Vol. 30 No. 2
Novel Materials and Fine Chemistry
by Yuping Wu
The IUPAC International Symposium on Novel Materials and Synthesis (NMS) was initiated in 2007. Since then it has been held jointly with the International Symposium on Fine Chemistry and Functional Polymers (FCFP), which was first held in 1985 in China and has been held almost annually since then. This year, the third NMS symposium (NMS-III) was held on 17–21 October 2007, again at Fudan University in Shanghai, China, and again in conjunction with FCFP (FCFP-XVII).
|Yuping Wu’s group with Prof. Jean-Marie Lehn (France, Nobel Laureate in Chemistry, 1987), Prof. Chen (China) and Prof. Tang (China).
Fudan University, established in 1905, is one of the most famous universities in China. The name “Fudan” comes from the Confucian classics and means “unremitting effort.” The university is situated in Shanghai City, the most dynamic metropolis in China and the home of the upcoming 2010 World Expo.
NMS-III was financially sponsored by IUPAC, the National Natural Science Foundation of China, Shanghai Key Laboratory of Molecular Catalysis and Innovative Materials, the Shanghai Society of Chemistry and Chemical Industry, and the National Basic Research Program of China (2007CB209700). Welcoming and opening addresses were delivered by cochairman Yingyan Jiang, head of the Department of Chemistry at Fudan University; Yi Tang, IUPAC representative; and Stanislaw Penczek.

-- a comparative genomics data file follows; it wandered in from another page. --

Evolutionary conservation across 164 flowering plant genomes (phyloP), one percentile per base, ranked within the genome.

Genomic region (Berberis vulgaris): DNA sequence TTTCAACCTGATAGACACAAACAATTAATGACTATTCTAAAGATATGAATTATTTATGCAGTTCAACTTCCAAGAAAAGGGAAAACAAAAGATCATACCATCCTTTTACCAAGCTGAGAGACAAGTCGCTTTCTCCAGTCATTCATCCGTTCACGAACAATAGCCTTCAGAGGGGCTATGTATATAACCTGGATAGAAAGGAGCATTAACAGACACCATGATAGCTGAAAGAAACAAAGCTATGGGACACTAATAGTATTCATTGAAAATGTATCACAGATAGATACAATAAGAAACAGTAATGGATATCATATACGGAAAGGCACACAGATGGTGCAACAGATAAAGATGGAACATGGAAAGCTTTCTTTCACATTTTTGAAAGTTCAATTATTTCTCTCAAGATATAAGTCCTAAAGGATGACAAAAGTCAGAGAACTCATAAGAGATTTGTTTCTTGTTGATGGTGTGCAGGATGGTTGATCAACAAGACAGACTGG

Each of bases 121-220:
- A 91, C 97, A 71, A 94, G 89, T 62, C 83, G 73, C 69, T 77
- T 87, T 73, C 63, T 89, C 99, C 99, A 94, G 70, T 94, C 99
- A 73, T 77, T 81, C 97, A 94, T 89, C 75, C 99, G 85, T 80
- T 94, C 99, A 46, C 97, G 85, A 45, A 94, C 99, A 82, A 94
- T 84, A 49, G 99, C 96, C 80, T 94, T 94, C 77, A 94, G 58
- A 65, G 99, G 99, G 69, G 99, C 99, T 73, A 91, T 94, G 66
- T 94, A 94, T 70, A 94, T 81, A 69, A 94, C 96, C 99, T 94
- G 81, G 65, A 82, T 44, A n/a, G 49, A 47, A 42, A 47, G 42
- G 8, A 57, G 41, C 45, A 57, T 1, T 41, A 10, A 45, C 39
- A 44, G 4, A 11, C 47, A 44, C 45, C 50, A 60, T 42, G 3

More than 200 participants from 34 foreign countries and areas and some local delegates attended the conference. More than 10 foreign participants were from industry, including Sanyo Chemical Industries Ltd., TICONA GmbH, Mitsubishi Chemical Corporation, Givaudan Schweiz AG, DSM Pharma Chemicals, and Givaudan Ltd. The symposium mainly discussed novel polymers with different functions, novel organic chemicals, asymmetric synthesis and other synthesis methods, and novel energy materials, including solar cells, fuel cells, lithium ion batteries, supercapacitors and Ni-MH batteries, nanomaterials, and other novel materials and synthesis related to the environment, medicine, and fragrance. Prominent scientists such as Jean-Marie Lehn (France, Nobel Laureate in Chemistry, 1987), Jean-Pierre Vairon (France), Shinji Takeoka (Japan), Makoto Shimizu (Japan), Masahiro Yamashita (Japan), J.H. Choy (South Korea), Allan S. Hoffman (United States), Stanislaw Penczek (Poland), Dongyuan Zhao (China), Zhengzhong Shao (China), Yunqi Liu (China), and Klaus Kurz (Germany) presented their research. Various companies introduced their latest developments related to novel materials, and an NMS Nobel Laureate Lecture Room was established with the goal of having Nobel Laureates deliver public lectures during the symposium to help laypeople better understand science and technology.
The discussion during the symposium was very active, and many participants rated the symposium and its organization highly, particularly for providing a high-level platform for exchanging ideas related to novel materials and synthesis.
Of course, fun was also to be had. Yuping Wu’s group from the Laboratory for New Energy and Materials organized a variety of events for the participants, including an acrobat performance, a night boating tour along the Pujiang River, and a tour of Shanghai.
The NMS Organizing Committee has decided to hold this symposium biennially in Shanghai; accordingly, the next Shanghai event (NMS-V and FCFP-XIX) will be held 18–22 October 2009. This year’s conference, NMS-IV and FCFP-XVIII will be held at Jiangsu University at the beautiful port city of Zhenjiang, near Nanjing, on 15–18 October 2008.
Yuping Wu <email@example.com> is a professor at the Laboratory for New Energy and Materials, Department of Chemistry, Fudan University, Shanghai, China.
last modified 24 March 2008.
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